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The advantages of robotics have become more apparent as industrial robotics technology has grown and developed in the 50+ years since the first industrial robot, Unimate, was put into use in the 1950s. About 90% of the robots in use today are in the industrial robotics sector in factories. As of 2004, about 140,000 industrial robots were in use in the U.S., as reported by the Robotics Industry Association (RIA). Robots are now also used in warehouses, laboratories, research and exploration sites, energy plants, hospitals, and outer space.
The advantages of robotics can be classified into four major categories: 1) quality/accuracy/precision; 2) Efficiency/speed/production rate; 3) Ability to work in environments that are unsafe or inhospitable for humans; 4) Freedom from human limitations such as boredom and the need to eat and sleep.
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Advantages of Robotics #1: Quality/Accuracy/Precision
Many industrial robots are in the form of a robotic arm. The image at the left shows Unimate, the first industrial robot, which has the appearance of a robotic arm. The image in the next section shows a contemporary industrial robotics arm. Due to its mechanical nature and computerized control, a robotic arm can carry out a repetitive task with great precision and accuracy, thus providing improved, consistent product quality. This would apply to quite a variety of production line tasks, like welding, assembling a product, spray painting, or cutting and finishing.
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Advantages of Robotics #2: Efficiency/Speed/Production Rate
The same features of industrial robotics technology mentioned above, the mechanical nature of the equipment and the computerized control, make industrial robotics technology more efficient and speedy, leading to higher production rates than with human labor. Another aspect of efficiency is that robots can be mounted from the ceiling and have no problem with working upside down. This can lead to a savings in floor space.
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Advantages of Robotics #3: Ability to Work in Environments that are Inhospitable to Humans
This is an interesting set of advantages of robotics. There are a number of tasks that are too dangerous, too exposed to toxins, or just plain too dirty for humans to conveniently do them. These are ideal robotics tasks. This includes tasks as simple as spray painting, because there is no need to worry about the robot inhaling the paint fumes! It also includes such daunting tasks as defusing bombs and such dirty tasks as cleaning sewers.
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Advantages of Robotics #4: Freedom from Human Limitations like Boredom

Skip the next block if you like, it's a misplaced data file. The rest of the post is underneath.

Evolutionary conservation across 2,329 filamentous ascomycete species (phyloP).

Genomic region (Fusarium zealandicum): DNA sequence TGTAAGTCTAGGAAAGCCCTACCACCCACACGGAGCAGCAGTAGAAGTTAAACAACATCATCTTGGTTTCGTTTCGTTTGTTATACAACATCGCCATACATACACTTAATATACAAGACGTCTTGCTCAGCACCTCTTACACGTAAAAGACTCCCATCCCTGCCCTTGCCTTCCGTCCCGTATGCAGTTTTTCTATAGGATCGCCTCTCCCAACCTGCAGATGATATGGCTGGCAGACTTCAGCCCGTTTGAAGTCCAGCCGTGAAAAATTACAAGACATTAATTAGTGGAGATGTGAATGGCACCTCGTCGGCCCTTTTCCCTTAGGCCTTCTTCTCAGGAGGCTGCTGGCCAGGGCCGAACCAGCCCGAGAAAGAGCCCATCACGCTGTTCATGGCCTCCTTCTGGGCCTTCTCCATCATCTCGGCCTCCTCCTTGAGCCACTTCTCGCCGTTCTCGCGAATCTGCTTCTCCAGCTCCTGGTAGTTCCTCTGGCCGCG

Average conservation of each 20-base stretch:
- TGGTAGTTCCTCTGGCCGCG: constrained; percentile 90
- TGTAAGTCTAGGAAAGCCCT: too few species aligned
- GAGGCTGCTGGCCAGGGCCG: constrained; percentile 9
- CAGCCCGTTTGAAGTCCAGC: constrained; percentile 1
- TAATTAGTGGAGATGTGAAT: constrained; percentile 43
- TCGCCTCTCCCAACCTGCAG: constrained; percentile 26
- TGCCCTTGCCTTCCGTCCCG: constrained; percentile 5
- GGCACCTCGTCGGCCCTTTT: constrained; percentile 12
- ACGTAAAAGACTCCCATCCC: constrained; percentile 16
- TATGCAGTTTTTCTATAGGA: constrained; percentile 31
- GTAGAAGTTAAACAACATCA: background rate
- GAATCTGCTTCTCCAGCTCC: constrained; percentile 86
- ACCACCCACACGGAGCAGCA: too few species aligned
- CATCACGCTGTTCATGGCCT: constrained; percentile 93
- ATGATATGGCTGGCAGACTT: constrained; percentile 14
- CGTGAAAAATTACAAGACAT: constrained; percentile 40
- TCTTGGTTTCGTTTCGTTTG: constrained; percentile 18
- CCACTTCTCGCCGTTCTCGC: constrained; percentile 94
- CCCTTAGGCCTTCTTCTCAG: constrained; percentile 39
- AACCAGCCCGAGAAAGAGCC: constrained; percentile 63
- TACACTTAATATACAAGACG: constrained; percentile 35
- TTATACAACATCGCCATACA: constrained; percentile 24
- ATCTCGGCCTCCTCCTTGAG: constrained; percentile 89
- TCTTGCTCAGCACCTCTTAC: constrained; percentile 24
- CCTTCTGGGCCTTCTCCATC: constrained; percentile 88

This set of advantages of robotics is due to the fact that human characteristics like boredom from doing a repetitive task don't interfere with the functioning of a robot. There is some overlap with the first two categories of advantages of robotics, because the lack of interference from boredom leads to greater accuracy, quality, and rate of production. There is more to this set of advantages of robotics, however. Since a robot doesn't need to rest or eat, and never gets sick, a robotic arm can work 24/7, with only limited occasional downtime for scheduled maintenance.
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Limitations of Robotics
An article about the advantages of robotics wouldn't be complete without some discussion of the limitations of robotics. In spite of the very useful set of advantages of robotics discussed above, there are some tasks for which human beings are better suited than robots. For example:
- Robots are not suited for creativity or innovation
- Robots are not capable of independent thinking
- Robots are not good at learning from their mistakes
- Robots are not as suitable for making complicated decisions
- Robots can't as readily adapt quickly to changes in the surroundings
Human beings are needed for these types of tasks, so there is hope that we will not become superfluous in a world dominated by robots at some point in the future, as projected by some science fiction authors!
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The advantages of robotics in an industrial setting, where most of them are used, are notable, including increased product quality and quantity, ability to work in inhospitable environments, and freedom from natural human needs like food and rest. There are, however, some limitations of robotics, in areas such as creativity, innovation, independent thinking, and making complicated decisions, that lead to a projection that humans will remain in charge of robots rather than vice versa.
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Unimate image - http://www.contrib.andrew.cmu.edu/~sshaukat/Robotics.html
Industrial Robotics Arm - http:[email protected]/410462775